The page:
RAF Steeple Morden


When the airfield was turned over for American use, Steeple Morden was assigned USAAF designation Station 122. Hard-surface runways were laid down, along with concrete hardstands and a permanent T-2 hangar

3rd Photographic Reconnaissance Group
Although not planned for use until 1943 Steeple Morden was first used by the United States Army Air Forces Eighth Air Force 3d Photographic Reconnaissance Group, arriving from RAF Membury on 16 October 1942.
The 3d consisted of the 5th, 12th, 13th, 14th, 15th and 23d squadrons and only stayed at the airfield until 10 December, departing for La Senia Algeria as part of Operation Torch.

During the stay of the 3d PRG, Lieutenant-Colonel Elliott Roosevelt, son of Franklin D. Roosevelt served as commander and also flew an F-4 Lightning.

Between January 1943 and May 1943 the airfield was used by No. 17 OTU which used Bristol Blenheims.

355th Fighter Group
 With the departure of the photo-recon squadrons, the 355th Fighter Group, arrived from Philadelphia Municipal Airport on 9 July 1943. The group was under the command of the 65th Fighter Wing of the VIII Fighter Command. Aircraft of the group were identified by white around their cowling and tail. The group consisted of the following squadrons:
 354th Fighter Squadron (WR)
 357th Fighter Squadron (OS)
 358th Fighter Squadron (YF)

The 355th FG flew its first combat mission, a fighter sweep over Belgium, on 14 September 1943 and afterwards served primarily as escort for Boeing B-17 Flying Fortress Consolidated B-24 Liberator bombers that attacked industrial areas of Berlin, marshalling yards at Karlsruhe, an airfield at Neuberg, oil refineries at Misburg, synthetic oil plants at Gelsenkirchen, locks at Minden, and other objectives. The group also flew fighter sweeps, area patrols, and bombing missions, striking such targets as air parks, locomotives, bridges, radio stations, and armoured cars.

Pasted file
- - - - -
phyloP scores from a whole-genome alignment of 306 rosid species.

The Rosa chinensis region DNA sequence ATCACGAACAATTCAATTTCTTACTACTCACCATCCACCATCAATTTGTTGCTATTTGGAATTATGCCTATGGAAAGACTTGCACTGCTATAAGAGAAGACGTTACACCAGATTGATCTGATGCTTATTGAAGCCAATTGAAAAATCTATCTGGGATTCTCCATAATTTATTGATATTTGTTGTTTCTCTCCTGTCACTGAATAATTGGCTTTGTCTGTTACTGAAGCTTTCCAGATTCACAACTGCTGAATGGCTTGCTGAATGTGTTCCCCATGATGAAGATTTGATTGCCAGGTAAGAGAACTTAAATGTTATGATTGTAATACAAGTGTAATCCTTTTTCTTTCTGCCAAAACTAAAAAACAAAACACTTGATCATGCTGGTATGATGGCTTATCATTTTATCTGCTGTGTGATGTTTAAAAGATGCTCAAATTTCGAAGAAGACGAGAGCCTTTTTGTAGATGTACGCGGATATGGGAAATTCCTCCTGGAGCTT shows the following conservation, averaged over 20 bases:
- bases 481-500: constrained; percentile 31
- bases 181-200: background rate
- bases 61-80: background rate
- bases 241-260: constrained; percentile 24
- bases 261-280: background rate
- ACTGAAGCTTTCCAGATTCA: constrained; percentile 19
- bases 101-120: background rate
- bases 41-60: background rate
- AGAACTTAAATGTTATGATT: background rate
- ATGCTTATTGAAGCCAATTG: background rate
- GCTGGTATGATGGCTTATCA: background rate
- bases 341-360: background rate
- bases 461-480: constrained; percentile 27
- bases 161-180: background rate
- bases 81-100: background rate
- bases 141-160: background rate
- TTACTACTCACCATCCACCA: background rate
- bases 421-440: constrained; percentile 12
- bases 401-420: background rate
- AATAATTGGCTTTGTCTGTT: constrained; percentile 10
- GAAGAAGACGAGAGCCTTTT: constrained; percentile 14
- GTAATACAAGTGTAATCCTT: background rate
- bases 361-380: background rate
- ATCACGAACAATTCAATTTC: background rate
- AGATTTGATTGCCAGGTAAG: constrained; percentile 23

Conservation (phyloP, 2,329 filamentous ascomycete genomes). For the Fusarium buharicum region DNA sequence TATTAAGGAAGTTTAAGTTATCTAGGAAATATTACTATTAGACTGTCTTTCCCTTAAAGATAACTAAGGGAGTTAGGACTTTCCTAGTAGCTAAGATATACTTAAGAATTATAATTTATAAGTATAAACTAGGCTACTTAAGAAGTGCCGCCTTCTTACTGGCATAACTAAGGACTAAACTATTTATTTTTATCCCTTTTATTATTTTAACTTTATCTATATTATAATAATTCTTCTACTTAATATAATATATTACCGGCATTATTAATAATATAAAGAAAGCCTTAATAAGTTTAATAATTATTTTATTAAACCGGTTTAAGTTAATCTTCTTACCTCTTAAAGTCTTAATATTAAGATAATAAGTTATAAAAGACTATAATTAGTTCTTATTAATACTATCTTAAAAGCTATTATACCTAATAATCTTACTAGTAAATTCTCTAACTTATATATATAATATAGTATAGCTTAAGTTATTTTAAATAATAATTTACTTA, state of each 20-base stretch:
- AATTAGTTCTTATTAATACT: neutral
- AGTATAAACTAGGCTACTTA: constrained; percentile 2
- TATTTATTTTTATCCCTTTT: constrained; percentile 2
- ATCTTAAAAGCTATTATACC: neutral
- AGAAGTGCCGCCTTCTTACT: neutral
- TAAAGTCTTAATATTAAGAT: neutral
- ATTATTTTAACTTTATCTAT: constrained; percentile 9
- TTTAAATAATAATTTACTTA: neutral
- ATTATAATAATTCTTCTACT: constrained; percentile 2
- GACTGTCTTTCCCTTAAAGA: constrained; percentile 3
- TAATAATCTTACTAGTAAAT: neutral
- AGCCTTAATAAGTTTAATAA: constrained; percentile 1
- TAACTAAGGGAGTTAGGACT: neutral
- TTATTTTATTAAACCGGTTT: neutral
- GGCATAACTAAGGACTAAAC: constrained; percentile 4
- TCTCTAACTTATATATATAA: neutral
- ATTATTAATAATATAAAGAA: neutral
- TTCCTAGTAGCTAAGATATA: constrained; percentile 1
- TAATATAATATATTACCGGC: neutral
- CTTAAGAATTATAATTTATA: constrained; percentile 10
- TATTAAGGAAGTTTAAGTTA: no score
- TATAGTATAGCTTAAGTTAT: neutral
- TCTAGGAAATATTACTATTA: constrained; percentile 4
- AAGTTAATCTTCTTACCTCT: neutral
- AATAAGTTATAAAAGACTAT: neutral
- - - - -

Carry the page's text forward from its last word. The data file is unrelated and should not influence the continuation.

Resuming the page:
On 5 April 1944, shortly after converting from Republic P-47 Thunderbolts to North American P-51 Mustangs, the group successfully bombed and strafed German airfields during a snow squall, a mission for which the group was awarded a Distinguished Unit Citation.

The group provided fighter cover for Allied forces landing in Normandy on 6 June 1944, and afterwards hit transportation facilities to cut enemy supply lines. Hit fuel dumps, locomotives, and other targets in support of ground forces during the breakthrough at Saint-Lô in July. The 355th Fighter Group flew its last combat mission on 25 April 1945. On 3 July the group transferred to Gablingen, Germany for duty with United States Air Forces in Europe as part of the army of occupation. Transferred, without personnel and equipment, to Mitchel Field New York on 1 August 1946, and was inactivated on 20 November.

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